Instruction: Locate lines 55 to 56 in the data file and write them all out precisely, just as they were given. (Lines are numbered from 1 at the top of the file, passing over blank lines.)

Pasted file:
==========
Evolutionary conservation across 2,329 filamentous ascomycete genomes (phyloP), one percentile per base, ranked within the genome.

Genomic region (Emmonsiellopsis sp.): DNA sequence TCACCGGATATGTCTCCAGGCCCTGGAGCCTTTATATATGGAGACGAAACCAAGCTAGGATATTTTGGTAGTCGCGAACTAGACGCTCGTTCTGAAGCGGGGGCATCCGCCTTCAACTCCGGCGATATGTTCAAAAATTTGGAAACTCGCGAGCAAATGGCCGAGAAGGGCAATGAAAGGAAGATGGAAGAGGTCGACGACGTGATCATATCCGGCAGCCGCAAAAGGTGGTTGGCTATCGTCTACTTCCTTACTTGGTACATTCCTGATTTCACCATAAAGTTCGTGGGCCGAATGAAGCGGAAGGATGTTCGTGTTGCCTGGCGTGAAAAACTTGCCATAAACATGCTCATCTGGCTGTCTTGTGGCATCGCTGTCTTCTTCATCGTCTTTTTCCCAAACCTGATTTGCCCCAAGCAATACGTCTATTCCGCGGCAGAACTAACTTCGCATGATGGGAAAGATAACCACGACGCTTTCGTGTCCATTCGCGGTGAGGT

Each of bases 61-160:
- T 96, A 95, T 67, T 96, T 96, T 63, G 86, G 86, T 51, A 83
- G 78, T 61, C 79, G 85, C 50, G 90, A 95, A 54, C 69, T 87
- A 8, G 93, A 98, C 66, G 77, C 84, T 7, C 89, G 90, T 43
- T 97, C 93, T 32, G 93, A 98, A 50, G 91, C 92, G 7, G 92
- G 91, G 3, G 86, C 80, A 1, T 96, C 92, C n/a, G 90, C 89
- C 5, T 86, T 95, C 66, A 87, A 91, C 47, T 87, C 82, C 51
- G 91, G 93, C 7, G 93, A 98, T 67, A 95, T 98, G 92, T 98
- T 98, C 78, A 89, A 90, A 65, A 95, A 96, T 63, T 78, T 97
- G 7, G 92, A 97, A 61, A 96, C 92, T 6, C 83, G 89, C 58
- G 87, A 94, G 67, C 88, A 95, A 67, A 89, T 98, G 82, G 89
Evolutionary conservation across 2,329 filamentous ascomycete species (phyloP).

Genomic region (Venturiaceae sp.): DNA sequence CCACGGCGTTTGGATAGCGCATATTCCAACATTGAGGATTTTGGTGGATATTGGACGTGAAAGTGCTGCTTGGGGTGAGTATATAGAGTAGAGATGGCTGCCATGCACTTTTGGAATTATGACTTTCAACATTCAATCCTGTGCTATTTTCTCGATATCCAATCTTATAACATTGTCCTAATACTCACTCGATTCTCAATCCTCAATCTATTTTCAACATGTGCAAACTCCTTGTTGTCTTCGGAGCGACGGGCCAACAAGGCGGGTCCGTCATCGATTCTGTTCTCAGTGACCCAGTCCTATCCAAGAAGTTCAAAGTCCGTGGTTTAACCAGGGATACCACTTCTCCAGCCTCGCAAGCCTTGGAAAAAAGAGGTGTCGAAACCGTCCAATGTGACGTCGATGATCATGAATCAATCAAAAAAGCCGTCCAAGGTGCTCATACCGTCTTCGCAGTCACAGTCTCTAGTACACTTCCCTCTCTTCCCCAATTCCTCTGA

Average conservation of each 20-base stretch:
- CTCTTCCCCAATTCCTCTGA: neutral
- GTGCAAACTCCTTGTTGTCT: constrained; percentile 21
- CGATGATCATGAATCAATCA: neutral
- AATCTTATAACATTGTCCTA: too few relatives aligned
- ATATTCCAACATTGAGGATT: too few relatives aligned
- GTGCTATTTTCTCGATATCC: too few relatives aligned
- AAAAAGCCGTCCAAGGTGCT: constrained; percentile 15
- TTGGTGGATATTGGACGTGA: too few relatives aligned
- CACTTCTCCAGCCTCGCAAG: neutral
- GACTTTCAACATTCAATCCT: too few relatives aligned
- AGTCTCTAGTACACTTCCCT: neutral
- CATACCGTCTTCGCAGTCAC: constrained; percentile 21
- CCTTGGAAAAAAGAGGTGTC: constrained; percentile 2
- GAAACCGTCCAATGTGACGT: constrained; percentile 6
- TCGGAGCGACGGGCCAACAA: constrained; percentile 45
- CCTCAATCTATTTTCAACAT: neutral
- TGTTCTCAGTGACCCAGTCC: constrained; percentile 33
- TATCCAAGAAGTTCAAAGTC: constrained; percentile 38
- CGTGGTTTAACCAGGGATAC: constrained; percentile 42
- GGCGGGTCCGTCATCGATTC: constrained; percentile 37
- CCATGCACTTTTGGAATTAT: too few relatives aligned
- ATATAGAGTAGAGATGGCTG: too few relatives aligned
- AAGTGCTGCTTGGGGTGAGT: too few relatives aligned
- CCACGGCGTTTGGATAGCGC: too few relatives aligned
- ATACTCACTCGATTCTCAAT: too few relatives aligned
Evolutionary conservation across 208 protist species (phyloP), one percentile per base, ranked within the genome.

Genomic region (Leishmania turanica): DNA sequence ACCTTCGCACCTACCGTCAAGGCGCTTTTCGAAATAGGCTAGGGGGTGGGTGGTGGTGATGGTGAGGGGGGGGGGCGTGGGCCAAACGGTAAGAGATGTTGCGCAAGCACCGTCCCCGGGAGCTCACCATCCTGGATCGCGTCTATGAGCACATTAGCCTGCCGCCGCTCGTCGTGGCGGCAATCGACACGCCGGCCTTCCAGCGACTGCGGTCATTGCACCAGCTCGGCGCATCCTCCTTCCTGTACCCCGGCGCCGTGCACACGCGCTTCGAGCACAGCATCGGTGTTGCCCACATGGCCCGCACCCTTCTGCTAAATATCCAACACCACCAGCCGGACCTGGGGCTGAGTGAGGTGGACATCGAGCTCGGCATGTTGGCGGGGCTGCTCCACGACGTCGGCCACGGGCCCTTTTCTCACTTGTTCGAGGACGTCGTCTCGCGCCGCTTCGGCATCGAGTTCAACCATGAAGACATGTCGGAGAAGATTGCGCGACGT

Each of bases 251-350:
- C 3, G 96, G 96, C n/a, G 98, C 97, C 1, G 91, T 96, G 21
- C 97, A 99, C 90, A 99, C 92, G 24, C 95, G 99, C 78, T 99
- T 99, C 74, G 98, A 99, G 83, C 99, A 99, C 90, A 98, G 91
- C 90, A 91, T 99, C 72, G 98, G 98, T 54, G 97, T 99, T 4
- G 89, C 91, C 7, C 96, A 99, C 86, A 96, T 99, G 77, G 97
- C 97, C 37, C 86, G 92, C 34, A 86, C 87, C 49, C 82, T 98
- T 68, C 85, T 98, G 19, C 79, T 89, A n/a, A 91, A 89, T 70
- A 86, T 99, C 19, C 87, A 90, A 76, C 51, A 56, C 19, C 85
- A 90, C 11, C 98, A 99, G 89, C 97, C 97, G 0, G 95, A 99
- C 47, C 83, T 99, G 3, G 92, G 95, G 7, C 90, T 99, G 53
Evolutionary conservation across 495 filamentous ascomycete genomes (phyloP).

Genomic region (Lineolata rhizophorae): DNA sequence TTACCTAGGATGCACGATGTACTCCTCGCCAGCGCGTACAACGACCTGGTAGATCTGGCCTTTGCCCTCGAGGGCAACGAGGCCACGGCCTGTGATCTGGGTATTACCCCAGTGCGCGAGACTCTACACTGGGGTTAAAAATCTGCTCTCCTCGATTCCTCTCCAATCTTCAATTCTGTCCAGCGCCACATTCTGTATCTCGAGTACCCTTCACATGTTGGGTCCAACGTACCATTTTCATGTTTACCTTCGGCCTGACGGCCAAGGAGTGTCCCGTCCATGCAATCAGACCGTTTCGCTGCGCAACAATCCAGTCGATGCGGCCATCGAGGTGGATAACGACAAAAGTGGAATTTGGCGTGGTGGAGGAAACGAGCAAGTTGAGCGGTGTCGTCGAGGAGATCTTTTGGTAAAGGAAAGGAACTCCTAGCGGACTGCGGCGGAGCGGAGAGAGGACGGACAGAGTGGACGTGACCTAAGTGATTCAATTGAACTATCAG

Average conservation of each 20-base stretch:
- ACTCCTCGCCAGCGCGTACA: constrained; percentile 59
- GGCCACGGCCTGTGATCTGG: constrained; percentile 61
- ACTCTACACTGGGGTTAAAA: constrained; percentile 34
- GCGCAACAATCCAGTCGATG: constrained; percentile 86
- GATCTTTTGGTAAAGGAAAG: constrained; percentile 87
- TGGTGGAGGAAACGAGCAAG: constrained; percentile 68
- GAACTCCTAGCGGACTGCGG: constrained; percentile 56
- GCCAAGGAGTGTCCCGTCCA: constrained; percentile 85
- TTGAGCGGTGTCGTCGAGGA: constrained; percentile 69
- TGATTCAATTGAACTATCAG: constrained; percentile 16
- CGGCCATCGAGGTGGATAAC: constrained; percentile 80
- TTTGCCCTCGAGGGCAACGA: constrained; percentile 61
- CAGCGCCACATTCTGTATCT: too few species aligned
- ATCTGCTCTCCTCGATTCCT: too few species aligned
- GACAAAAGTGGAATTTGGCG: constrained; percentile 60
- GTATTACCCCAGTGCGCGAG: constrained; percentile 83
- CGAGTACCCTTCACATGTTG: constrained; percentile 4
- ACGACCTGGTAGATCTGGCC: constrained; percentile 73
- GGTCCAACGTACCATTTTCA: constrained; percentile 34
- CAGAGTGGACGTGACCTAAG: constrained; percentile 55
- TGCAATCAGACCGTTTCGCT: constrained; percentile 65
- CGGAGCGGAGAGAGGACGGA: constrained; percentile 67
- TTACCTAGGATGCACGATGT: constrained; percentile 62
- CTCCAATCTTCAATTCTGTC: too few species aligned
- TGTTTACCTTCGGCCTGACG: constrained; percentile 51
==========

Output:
Evolutionary conservation across 495 filamentous ascomycete genomes (phyloP).

Genomic region (Lineolata rhizophorae): DNA sequence TTACCTAGGATGCACGATGTACTCCTCGCCAGCGCGTACAACGACCTGGTAGATCTGGCCTTTGCCCTCGAGGGCAACGAGGCCACGGCCTGTGATCTGGGTATTACCCCAGTGCGCGAGACTCTACACTGGGGTTAAAAATCTGCTCTCCTCGATTCCTCTCCAATCTTCAATTCTGTCCAGCGCCACATTCTGTATCTCGAGTACCCTTCACATGTTGGGTCCAACGTACCATTTTCATGTTTACCTTCGGCCTGACGGCCAAGGAGTGTCCCGTCCATGCAATCAGACCGTTTCGCTGCGCAACAATCCAGTCGATGCGGCCATCGAGGTGGATAACGACAAAAGTGGAATTTGGCGTGGTGGAGGAAACGAGCAAGTTGAGCGGTGTCGTCGAGGAGATCTTTTGGTAAAGGAAAGGAACTCCTAGCGGACTGCGGCGGAGCGGAGAGAGGACGGACAGAGTGGACGTGACCTAAGTGATTCAATTGAACTATCAG